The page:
Cerberus, the fierce and strange monster, triple-throated, barks dog-like over the people submerged in it. His eyes are crimson, his beard is foul and black, his belly vast, and his limbs are clawed: he snatches the spirits, flays, and quarters them.

‘The Avaricious and the Prodigal.’

These were priests, that are without hair on their heads, and Popes and Cardinals, in whom avarice does its worst.

‘The Irascible.’

Phlegyas in his growing anger, was like someone who listens to some great wrong done him, and then fills with resentment.

‘The Furies.’

n an instant, three hellish Furies, stained with blood, had risen, that had the limbs and aspects of women, covered with a tangle of green hydras, their hideous foreheads bound with little adders, and horned vipers.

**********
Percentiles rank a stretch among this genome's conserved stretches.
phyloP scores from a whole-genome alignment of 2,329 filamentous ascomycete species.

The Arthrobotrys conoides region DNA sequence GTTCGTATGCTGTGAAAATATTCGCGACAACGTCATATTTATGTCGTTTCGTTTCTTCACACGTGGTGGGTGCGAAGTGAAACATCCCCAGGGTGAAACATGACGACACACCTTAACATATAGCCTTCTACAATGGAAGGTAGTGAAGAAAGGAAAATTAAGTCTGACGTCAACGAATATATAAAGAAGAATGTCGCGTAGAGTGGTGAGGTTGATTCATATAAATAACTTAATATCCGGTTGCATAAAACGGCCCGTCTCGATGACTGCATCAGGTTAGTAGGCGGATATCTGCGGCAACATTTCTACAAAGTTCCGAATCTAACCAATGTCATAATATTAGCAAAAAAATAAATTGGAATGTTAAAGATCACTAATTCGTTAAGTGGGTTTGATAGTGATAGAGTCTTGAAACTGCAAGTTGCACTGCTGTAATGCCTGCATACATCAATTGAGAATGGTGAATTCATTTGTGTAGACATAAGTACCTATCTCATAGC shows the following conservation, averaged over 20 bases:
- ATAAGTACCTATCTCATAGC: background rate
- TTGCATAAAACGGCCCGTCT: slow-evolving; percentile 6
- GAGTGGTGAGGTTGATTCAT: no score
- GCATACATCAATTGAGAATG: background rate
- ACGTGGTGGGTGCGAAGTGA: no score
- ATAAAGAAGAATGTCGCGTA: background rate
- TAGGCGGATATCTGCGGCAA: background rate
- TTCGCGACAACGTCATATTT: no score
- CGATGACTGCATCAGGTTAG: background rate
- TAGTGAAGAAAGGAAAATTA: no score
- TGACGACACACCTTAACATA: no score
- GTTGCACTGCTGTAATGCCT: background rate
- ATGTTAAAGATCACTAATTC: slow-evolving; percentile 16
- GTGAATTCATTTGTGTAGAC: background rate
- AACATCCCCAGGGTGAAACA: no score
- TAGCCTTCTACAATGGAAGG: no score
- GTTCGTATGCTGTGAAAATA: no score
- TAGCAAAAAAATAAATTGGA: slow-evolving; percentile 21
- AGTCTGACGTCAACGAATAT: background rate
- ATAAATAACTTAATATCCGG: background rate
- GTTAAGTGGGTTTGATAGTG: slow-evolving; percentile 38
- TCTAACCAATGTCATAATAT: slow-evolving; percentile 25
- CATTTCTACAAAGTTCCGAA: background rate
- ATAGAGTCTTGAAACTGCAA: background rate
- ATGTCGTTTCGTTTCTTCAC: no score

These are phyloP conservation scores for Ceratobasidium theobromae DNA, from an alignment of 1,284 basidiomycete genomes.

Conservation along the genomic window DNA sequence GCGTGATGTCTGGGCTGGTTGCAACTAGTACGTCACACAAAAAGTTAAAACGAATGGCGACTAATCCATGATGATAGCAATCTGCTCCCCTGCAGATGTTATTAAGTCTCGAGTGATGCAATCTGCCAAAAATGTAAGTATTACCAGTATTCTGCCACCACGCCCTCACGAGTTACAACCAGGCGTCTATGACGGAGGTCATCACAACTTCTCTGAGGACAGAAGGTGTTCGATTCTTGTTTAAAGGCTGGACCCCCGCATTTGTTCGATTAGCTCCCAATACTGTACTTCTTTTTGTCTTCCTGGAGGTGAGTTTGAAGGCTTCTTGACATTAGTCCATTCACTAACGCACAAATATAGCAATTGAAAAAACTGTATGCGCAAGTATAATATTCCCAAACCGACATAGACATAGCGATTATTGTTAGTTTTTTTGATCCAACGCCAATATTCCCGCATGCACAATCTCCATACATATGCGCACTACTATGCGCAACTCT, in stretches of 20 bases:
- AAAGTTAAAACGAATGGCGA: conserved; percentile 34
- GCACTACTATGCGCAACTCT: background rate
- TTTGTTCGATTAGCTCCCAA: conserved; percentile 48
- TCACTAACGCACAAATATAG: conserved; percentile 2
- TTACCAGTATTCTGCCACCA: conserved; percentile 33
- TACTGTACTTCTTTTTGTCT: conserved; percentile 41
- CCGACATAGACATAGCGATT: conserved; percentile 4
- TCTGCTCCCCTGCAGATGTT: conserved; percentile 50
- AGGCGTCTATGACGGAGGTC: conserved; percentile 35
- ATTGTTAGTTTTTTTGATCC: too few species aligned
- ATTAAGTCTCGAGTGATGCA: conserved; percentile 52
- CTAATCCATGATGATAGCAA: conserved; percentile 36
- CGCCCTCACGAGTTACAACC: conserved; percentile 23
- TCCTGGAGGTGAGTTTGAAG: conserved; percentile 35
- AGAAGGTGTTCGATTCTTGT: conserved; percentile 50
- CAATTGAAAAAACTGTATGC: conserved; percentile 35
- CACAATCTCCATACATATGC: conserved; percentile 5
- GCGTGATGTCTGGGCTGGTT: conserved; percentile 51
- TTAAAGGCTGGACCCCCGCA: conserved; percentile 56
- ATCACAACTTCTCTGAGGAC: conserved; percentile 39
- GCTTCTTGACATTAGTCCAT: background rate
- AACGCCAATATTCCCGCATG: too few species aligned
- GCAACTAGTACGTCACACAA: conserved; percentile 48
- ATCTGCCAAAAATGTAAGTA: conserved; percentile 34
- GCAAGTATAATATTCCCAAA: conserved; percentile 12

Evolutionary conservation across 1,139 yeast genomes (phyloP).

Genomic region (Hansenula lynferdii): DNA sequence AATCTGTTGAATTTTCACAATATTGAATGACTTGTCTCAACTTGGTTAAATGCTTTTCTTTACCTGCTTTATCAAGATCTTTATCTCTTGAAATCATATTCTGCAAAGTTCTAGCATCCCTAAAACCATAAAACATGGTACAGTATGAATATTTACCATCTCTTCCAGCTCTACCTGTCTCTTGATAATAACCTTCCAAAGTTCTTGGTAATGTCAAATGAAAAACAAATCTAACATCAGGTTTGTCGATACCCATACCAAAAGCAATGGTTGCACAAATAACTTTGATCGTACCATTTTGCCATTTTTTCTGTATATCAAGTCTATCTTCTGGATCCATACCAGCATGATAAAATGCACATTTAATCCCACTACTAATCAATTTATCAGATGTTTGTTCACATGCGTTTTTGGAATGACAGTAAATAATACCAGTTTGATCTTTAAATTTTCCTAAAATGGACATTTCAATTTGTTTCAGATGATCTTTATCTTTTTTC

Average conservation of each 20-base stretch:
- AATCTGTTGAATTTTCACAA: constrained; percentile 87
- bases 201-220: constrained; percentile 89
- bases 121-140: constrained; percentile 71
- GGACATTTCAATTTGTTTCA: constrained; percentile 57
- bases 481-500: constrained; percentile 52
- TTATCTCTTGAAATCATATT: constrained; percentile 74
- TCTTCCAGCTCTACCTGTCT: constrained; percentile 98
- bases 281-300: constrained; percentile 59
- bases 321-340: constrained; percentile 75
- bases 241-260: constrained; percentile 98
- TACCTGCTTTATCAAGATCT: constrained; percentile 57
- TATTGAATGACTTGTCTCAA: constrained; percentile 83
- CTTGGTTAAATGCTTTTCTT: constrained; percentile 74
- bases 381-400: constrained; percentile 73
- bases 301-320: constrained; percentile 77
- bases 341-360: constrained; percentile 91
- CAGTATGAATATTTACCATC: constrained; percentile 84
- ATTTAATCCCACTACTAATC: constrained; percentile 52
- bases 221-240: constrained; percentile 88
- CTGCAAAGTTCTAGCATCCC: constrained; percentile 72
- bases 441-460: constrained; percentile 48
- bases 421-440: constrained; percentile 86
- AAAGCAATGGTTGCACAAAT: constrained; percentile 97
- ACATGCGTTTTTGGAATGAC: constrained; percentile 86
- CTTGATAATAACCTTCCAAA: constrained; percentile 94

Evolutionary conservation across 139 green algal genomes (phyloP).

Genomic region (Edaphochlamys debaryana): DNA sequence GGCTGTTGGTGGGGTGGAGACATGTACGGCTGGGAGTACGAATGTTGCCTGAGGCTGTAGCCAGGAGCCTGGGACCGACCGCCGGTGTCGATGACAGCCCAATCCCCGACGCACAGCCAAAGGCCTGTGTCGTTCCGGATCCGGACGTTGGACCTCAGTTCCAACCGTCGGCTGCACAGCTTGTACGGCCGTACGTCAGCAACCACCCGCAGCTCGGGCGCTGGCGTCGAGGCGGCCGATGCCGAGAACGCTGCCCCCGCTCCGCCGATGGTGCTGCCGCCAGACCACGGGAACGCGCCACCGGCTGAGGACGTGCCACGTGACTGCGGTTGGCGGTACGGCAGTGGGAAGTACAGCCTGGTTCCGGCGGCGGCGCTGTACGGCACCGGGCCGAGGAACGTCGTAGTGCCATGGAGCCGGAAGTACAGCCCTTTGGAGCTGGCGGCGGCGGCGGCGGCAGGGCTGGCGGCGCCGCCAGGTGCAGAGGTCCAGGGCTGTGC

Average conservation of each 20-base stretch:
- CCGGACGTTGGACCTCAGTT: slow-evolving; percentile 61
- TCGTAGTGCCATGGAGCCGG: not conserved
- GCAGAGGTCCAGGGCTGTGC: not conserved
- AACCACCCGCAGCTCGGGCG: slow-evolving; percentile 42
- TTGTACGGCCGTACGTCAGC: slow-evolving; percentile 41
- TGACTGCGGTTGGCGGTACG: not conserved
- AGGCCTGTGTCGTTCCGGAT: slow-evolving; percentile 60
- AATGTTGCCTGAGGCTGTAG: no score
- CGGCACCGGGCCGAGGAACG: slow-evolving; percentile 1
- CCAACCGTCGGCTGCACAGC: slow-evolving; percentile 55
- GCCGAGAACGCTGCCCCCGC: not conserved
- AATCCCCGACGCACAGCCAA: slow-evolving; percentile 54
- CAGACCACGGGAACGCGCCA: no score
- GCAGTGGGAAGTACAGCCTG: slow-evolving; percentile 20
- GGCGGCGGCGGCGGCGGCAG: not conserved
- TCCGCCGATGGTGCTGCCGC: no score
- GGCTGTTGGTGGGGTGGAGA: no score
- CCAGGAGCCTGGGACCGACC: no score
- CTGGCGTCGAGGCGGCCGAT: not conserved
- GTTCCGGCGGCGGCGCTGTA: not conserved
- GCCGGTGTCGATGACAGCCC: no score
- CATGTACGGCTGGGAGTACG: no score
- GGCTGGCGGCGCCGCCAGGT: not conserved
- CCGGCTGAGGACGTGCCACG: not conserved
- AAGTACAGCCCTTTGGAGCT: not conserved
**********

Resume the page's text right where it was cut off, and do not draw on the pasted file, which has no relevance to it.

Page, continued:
When I was at the base of the tomb, Farinata looked at me for a while, and then almost contemptuously, he demanded of me: ‘Who were your ancestors?’

‘In the Dark Limbo.’

On the edge of a high bank, made of great broken rocks in a circle, we came above a still more cruel crowd.


Like a bull, breaking loose, at the moment when it receives the fatal blow, that cannot go forward, but plunges here and there, so I saw the Minotaur, and my cautious guide cried: ‘Run to the passage: while he is in a fury, it is time for you to descend.’

‘The Wood and the Suicide.’

They have broad wings, and human necks and faces, clawed feet, and large feathered bellies, and they make mournful cries in that strange wood.

‘The Blasphemers.’

The dance of their tortured hands was never still, now here, now there, shaking off the fresh burning.